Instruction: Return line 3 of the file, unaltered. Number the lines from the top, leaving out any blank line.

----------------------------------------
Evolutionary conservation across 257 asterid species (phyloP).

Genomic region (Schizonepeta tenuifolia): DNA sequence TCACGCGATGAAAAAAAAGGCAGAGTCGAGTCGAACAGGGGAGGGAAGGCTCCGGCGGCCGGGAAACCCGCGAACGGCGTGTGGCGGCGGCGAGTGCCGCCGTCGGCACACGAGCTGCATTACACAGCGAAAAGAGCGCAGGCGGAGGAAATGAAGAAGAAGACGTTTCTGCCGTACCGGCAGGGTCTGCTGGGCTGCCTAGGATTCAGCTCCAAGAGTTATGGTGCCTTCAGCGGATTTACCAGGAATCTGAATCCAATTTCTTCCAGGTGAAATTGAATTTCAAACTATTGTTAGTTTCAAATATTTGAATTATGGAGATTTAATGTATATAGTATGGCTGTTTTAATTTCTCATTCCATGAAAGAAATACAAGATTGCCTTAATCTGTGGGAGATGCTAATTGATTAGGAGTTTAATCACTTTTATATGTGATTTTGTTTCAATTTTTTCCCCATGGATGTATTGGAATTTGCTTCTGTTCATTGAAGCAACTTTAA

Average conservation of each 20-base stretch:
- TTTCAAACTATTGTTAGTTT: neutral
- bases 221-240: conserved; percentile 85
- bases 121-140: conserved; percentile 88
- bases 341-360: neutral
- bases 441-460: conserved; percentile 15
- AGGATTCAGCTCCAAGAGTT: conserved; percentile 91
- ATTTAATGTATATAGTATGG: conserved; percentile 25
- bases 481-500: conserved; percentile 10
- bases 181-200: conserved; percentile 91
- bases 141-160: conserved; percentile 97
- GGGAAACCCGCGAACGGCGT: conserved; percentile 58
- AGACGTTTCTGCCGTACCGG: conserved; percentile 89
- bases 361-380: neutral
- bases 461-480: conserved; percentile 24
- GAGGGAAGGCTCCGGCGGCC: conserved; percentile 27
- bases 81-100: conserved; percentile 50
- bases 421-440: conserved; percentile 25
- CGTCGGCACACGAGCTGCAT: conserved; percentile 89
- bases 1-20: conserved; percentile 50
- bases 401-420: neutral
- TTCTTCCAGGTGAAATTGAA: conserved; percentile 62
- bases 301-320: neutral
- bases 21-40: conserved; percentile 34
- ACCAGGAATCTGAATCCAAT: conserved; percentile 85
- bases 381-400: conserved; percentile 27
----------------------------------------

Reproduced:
Average conservation of each 20-base stretch: